Grassroots movements and music communities stand up to the crisis
Berlin is globally recognized as the reference point for what is known as club culture. After the fall of the wall in 1989, the previously divided Germany saw its youth getting together under improvised dance floors spontaneously put together in abandoned and destroyed locations in the city. People from all backgrounds reunited to celebrate love and freedom, dancing tirelessly to the futuristic sound of techno and electro artists coming out of the black community in Detroit. Nowadays, techno music has been recognized as part of UNESCO “intangible cultural heritage”, and Berlin’s most iconic club, Berghain, has gained a status of providing work of cultural significance rather than mere entertainment, securing the same tax status as Berlin’s concert venues. Moreover, Berlin’s nightlife economy represents around $1.45b per year according to a recent study made by Club Commission Berlin. The COVID-19 pandemic now represents a huge threat to the whole scene.
As a response to the imminent crisis, Club Commission, together with Reclaim Club Culture and Franco-German channel ARTE launched an initiative called United We Stream, showcasing DJ sets and live performances from empty clubs such as Tresor, the KitKat Club and Suicide Circus to fans with the purpose of raising funds for clubs, venues and workers in the nightlife ecosystem affected by the pandemic. Since the launch of United We Stream in March 19th, the initiative has reached around €1m in funds, half of it being pledged within the first 24 hours thanks to fans’ donations and merchandise sells. The initiative has also contributed to the Foundation Fund for Civilian Sea Rescue, who assist asylum seekers in the Mediterranean.
The initiative has now expanded as far as the UK, Netherlands, Sweden, Spain, Austria, Georgia and beyond, with 43 cities, 416 artists, 111 venues and counting. In the UK, where close to 80% of grassroot venues are in danger of permanent closure, United We Stream was launched on April 3rd in Manchester, raising over £380,000 after reaching over 14 million viewers.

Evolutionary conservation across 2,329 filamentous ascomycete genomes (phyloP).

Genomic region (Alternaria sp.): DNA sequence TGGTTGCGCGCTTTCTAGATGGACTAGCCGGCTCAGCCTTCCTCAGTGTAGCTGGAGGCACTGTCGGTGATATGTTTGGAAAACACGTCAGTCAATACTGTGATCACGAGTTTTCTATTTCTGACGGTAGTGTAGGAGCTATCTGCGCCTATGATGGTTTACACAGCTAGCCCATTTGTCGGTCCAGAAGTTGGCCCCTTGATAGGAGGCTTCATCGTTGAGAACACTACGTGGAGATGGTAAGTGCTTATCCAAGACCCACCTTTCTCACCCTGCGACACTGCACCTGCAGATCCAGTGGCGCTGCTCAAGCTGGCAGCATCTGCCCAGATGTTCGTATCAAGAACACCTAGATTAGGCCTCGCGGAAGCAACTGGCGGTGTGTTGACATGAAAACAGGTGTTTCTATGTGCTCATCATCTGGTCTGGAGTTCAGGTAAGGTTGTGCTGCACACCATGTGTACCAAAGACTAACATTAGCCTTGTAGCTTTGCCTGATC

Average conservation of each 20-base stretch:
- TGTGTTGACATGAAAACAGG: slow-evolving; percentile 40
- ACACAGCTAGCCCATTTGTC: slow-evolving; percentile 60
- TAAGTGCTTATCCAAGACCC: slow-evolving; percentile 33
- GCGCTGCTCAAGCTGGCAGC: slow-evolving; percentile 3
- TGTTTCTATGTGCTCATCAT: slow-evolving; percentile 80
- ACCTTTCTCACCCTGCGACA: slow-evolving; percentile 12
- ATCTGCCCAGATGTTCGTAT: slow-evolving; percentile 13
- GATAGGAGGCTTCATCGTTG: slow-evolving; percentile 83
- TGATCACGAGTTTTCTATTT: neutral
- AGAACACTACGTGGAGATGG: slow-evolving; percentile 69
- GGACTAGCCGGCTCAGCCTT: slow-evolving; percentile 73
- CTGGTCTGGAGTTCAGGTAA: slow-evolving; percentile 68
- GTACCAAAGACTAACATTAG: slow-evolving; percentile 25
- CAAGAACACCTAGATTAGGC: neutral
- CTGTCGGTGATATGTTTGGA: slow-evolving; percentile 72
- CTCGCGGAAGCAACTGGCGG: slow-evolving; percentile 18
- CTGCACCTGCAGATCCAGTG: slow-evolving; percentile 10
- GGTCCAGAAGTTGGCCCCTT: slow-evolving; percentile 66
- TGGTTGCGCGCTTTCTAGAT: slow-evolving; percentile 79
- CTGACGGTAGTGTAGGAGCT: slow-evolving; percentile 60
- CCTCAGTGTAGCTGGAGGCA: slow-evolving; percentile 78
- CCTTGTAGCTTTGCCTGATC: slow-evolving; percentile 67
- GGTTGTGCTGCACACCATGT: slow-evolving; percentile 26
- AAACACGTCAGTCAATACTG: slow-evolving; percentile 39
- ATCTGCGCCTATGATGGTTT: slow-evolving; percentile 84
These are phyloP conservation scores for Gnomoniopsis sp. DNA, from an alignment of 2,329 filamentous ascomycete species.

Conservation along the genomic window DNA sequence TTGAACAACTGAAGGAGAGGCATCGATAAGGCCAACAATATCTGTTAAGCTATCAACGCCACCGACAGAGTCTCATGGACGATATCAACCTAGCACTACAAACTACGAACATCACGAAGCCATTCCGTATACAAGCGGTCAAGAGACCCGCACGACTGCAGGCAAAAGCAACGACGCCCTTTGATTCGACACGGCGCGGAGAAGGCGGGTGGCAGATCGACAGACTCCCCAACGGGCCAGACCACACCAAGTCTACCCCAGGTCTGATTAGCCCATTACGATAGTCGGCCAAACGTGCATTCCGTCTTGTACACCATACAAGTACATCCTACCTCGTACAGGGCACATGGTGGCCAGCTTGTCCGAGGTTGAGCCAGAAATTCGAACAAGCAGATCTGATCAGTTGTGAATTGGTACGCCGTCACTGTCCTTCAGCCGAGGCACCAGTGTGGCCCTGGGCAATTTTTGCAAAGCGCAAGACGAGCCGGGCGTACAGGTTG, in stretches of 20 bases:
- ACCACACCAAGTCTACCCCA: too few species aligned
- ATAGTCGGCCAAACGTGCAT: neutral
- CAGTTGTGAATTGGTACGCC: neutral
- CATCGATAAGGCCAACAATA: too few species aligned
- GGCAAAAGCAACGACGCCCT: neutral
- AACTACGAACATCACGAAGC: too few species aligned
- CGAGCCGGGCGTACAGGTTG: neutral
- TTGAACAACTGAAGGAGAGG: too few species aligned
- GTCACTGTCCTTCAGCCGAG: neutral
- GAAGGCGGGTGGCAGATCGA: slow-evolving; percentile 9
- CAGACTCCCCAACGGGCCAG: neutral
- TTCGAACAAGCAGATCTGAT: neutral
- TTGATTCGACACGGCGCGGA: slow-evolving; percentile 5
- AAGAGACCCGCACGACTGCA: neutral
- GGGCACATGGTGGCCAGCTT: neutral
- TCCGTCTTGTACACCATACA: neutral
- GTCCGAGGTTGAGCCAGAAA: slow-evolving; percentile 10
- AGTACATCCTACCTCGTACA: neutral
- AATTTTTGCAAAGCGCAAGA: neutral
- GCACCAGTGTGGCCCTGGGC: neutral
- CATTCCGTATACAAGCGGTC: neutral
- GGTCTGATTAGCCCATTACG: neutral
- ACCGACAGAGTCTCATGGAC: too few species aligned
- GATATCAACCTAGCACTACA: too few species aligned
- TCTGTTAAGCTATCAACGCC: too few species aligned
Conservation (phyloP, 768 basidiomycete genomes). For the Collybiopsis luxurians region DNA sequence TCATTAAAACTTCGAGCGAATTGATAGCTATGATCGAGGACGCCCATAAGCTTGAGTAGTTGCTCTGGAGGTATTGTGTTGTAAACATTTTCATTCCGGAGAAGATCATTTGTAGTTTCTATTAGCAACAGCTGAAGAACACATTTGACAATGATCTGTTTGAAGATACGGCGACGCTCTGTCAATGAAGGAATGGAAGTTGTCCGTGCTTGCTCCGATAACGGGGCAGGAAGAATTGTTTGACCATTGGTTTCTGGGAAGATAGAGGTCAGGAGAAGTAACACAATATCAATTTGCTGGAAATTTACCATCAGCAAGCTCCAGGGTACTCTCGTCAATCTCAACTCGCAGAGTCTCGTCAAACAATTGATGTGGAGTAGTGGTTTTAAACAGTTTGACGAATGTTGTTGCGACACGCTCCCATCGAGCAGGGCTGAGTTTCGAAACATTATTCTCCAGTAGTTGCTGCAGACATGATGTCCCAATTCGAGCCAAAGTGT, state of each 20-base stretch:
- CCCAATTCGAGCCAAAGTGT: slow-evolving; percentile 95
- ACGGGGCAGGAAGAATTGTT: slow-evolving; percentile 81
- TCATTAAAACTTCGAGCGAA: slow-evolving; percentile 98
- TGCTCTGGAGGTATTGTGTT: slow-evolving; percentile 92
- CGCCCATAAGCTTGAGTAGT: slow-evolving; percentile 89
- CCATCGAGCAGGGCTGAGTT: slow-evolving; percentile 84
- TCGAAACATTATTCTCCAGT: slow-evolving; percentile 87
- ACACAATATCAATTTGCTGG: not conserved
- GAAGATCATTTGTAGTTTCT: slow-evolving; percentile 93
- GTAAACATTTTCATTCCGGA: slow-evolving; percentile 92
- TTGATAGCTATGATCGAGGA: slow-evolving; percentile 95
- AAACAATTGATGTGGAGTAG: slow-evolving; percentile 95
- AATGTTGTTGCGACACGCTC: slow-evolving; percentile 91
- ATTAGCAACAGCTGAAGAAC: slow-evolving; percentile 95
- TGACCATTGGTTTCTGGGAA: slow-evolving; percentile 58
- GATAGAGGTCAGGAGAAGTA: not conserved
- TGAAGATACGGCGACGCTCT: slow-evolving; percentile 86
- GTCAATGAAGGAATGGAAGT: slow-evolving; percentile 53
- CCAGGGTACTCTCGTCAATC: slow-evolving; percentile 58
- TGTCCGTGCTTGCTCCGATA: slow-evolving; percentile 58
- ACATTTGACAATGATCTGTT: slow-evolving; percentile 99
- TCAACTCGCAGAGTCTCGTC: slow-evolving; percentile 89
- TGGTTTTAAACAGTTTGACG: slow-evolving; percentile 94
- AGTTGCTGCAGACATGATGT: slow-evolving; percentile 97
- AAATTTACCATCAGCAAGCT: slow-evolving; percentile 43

Another initiative to save grassroot venues in the UK is the Save Our Venues campaign, launched by the Music Venue Trust, which has raised over £100,000 for individual venues within the first 48 hours of being online and also saw London Mayor Sadiq Khan pledge £450,000 to the Trust to help preserve venues in the capital.
United We Stream also arrived to Asia, with a 3-day program from May 29th to May 31st with a special weekend launch from Bangkok and Ho Chi Minh City. Additional destinations include Moscow in Russia and Tehran in Iran.
One innovative initiative coming out of Boston is called “Mission: Music”. With the goal of “using music to save music”, the initiative led by Union Sound in Somerville consists of redirecting streaming royalties to the Boston Music Maker COVID-19 Fund, an artist relief grant program started by Newmarket Square community music workspace The Record Co.
The first playlist curated through “Mission: Music” named Unbeatable, features original tracks from 22 Boston artists, where all streaming royalties are redirected to the fund. After going live on May 22nd, it has already raised over $100,000, providing small grants of $200 to 568 local artists.
These are just some examples of how music communities are organizing and stepping up to save their local scenes when efforts from their governments are insufficient to the challenging situation of venues around the world, and a clear demonstration of the strength and resilience of the sociocultural tissue that grassroot movements enable in local music scenes.
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